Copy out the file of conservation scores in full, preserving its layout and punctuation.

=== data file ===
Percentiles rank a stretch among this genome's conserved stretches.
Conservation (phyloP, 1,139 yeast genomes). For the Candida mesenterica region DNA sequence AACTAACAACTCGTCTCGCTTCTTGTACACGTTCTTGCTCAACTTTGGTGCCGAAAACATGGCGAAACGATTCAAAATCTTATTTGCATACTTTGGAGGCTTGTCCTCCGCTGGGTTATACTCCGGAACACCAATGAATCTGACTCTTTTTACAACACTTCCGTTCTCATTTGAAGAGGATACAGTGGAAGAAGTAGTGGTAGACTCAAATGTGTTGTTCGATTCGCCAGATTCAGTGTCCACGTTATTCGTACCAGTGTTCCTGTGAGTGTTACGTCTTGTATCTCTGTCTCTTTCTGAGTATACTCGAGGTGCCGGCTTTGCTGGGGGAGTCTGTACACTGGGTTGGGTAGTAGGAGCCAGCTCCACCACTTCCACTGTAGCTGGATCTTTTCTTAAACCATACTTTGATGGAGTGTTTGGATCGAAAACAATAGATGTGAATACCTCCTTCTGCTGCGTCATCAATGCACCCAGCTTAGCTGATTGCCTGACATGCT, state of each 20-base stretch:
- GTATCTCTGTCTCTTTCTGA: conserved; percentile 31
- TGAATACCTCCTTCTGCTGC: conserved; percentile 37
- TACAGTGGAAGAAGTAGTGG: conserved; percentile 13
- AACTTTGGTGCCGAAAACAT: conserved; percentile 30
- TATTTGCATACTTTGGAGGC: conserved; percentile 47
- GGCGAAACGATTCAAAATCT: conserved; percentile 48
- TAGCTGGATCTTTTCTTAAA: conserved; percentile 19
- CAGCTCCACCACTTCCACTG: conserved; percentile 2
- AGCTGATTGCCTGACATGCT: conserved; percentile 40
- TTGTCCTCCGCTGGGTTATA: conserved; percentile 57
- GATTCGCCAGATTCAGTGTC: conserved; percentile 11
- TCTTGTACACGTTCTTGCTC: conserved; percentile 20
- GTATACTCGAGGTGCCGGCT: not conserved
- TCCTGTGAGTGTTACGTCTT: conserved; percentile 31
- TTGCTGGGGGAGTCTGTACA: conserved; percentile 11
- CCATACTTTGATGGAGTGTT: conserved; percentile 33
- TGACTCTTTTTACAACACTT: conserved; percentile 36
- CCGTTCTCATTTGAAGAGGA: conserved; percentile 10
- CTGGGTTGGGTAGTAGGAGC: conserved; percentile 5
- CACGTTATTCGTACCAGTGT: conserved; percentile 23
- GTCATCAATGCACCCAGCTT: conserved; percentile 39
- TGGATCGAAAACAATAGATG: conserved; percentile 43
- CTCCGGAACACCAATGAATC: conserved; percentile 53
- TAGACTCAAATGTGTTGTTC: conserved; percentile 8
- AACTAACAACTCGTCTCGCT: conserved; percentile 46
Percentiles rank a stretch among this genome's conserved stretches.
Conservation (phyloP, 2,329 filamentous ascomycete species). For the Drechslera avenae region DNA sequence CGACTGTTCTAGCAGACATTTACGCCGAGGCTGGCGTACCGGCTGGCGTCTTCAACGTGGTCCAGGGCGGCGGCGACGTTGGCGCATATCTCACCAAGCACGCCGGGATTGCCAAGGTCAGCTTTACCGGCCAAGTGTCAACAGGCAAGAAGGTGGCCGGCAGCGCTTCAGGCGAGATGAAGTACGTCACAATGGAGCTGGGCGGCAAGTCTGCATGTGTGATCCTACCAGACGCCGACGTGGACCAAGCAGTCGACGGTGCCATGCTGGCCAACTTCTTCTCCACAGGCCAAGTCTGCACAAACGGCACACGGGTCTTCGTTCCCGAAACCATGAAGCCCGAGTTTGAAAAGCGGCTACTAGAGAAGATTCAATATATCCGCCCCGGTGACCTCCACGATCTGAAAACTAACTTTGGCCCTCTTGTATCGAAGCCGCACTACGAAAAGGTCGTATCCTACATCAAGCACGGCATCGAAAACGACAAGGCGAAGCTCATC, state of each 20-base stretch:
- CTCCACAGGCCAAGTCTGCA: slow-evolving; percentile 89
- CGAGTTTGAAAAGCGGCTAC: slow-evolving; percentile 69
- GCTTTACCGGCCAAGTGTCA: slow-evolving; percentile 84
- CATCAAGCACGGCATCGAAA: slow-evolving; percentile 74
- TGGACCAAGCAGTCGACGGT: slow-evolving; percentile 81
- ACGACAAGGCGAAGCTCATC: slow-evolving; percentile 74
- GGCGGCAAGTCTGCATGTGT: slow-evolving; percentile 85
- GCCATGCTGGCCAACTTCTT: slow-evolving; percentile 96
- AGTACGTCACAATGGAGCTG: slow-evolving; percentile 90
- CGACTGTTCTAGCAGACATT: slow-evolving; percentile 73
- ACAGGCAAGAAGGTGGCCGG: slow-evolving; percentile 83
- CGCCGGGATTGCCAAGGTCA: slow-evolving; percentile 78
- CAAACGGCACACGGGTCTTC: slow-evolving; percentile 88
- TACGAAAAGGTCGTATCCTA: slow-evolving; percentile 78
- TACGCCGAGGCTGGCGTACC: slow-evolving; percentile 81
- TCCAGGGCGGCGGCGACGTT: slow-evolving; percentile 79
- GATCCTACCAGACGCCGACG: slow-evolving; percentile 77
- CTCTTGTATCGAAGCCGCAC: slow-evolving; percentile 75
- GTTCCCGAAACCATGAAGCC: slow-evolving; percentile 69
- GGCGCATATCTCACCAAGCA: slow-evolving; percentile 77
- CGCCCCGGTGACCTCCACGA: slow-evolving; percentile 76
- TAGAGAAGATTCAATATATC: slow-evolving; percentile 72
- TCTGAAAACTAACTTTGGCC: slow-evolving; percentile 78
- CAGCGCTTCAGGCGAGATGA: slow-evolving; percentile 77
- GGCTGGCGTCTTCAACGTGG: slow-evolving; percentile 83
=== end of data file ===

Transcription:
Percentiles rank a stretch among this genome's conserved stretches.
Conservation (phyloP, 1,139 yeast genomes). For the Candida mesenterica region DNA sequence AACTAACAACTCGTCTCGCTTCTTGTACACGTTCTTGCTCAACTTTGGTGCCGAAAACATGGCGAAACGATTCAAAATCTTATTTGCATACTTTGGAGGCTTGTCCTCCGCTGGGTTATACTCCGGAACACCAATGAATCTGACTCTTTTTACAACACTTCCGTTCTCATTTGAAGAGGATACAGTGGAAGAAGTAGTGGTAGACTCAAATGTGTTGTTCGATTCGCCAGATTCAGTGTCCACGTTATTCGTACCAGTGTTCCTGTGAGTGTTACGTCTTGTATCTCTGTCTCTTTCTGAGTATACTCGAGGTGCCGGCTTTGCTGGGGGAGTCTGTACACTGGGTTGGGTAGTAGGAGCCAGCTCCACCACTTCCACTGTAGCTGGATCTTTTCTTAAACCATACTTTGATGGAGTGTTTGGATCGAAAACAATAGATGTGAATACCTCCTTCTGCTGCGTCATCAATGCACCCAGCTTAGCTGATTGCCTGACATGCT, state of each 20-base stretch:
- GTATCTCTGTCTCTTTCTGA: conserved; percentile 31
- TGAATACCTCCTTCTGCTGC: conserved; percentile 37
- TACAGTGGAAGAAGTAGTGG: conserved; percentile 13
- AACTTTGGTGCCGAAAACAT: conserved; percentile 30
- TATTTGCATACTTTGGAGGC: conserved; percentile 47
- GGCGAAACGATTCAAAATCT: conserved; percentile 48
- TAGCTGGATCTTTTCTTAAA: conserved; percentile 19
- CAGCTCCACCACTTCCACTG: conserved; percentile 2
- AGCTGATTGCCTGACATGCT: conserved; percentile 40
- TTGTCCTCCGCTGGGTTATA: conserved; percentile 57
- GATTCGCCAGATTCAGTGTC: conserved; percentile 11
- TCTTGTACACGTTCTTGCTC: conserved; percentile 20
- GTATACTCGAGGTGCCGGCT: not conserved
- TCCTGTGAGTGTTACGTCTT: conserved; percentile 31
- TTGCTGGGGGAGTCTGTACA: conserved; percentile 11
- CCATACTTTGATGGAGTGTT: conserved; percentile 33
- TGACTCTTTTTACAACACTT: conserved; percentile 36
- CCGTTCTCATTTGAAGAGGA: conserved; percentile 10
- CTGGGTTGGGTAGTAGGAGC: conserved; percentile 5
- CACGTTATTCGTACCAGTGT: conserved; percentile 23
- GTCATCAATGCACCCAGCTT: conserved; percentile 39
- TGGATCGAAAACAATAGATG: conserved; percentile 43
- CTCCGGAACACCAATGAATC: conserved; percentile 53
- TAGACTCAAATGTGTTGTTC: conserved; percentile 8
- AACTAACAACTCGTCTCGCT: conserved; percentile 46
Percentiles rank a stretch among this genome's conserved stretches.
Conservation (phyloP, 2,329 filamentous ascomycete species). For the Drechslera avenae region DNA sequence CGACTGTTCTAGCAGACATTTACGCCGAGGCTGGCGTACCGGCTGGCGTCTTCAACGTGGTCCAGGGCGGCGGCGACGTTGGCGCATATCTCACCAAGCACGCCGGGATTGCCAAGGTCAGCTTTACCGGCCAAGTGTCAACAGGCAAGAAGGTGGCCGGCAGCGCTTCAGGCGAGATGAAGTACGTCACAATGGAGCTGGGCGGCAAGTCTGCATGTGTGATCCTACCAGACGCCGACGTGGACCAAGCAGTCGACGGTGCCATGCTGGCCAACTTCTTCTCCACAGGCCAAGTCTGCACAAACGGCACACGGGTCTTCGTTCCCGAAACCATGAAGCCCGAGTTTGAAAAGCGGCTACTAGAGAAGATTCAATATATCCGCCCCGGTGACCTCCACGATCTGAAAACTAACTTTGGCCCTCTTGTATCGAAGCCGCACTACGAAAAGGTCGTATCCTACATCAAGCACGGCATCGAAAACGACAAGGCGAAGCTCATC, state of each 20-base stretch:
- CTCCACAGGCCAAGTCTGCA: slow-evolving; percentile 89
- CGAGTTTGAAAAGCGGCTAC: slow-evolving; percentile 69
- GCTTTACCGGCCAAGTGTCA: slow-evolving; percentile 84
- CATCAAGCACGGCATCGAAA: slow-evolving; percentile 74
- TGGACCAAGCAGTCGACGGT: slow-evolving; percentile 81
- ACGACAAGGCGAAGCTCATC: slow-evolving; percentile 74
- GGCGGCAAGTCTGCATGTGT: slow-evolving; percentile 85
- GCCATGCTGGCCAACTTCTT: slow-evolving; percentile 96
- AGTACGTCACAATGGAGCTG: slow-evolving; percentile 90
- CGACTGTTCTAGCAGACATT: slow-evolving; percentile 73
- ACAGGCAAGAAGGTGGCCGG: slow-evolving; percentile 83
- CGCCGGGATTGCCAAGGTCA: slow-evolving; percentile 78
- CAAACGGCACACGGGTCTTC: slow-evolving; percentile 88
- TACGAAAAGGTCGTATCCTA: slow-evolving; percentile 78
- TACGCCGAGGCTGGCGTACC: slow-evolving; percentile 81
- TCCAGGGCGGCGGCGACGTT: slow-evolving; percentile 79
- GATCCTACCAGACGCCGACG: slow-evolving; percentile 77
- CTCTTGTATCGAAGCCGCAC: slow-evolving; percentile 75
- GTTCCCGAAACCATGAAGCC: slow-evolving; percentile 69
- GGCGCATATCTCACCAAGCA: slow-evolving; percentile 77
- CGCCCCGGTGACCTCCACGA: slow-evolving; percentile 76
- TAGAGAAGATTCAATATATC: slow-evolving; percentile 72
- TCTGAAAACTAACTTTGGCC: slow-evolving; percentile 78
- CAGCGCTTCAGGCGAGATGA: slow-evolving; percentile 77
- GGCTGGCGTCTTCAACGTGG: slow-evolving; percentile 83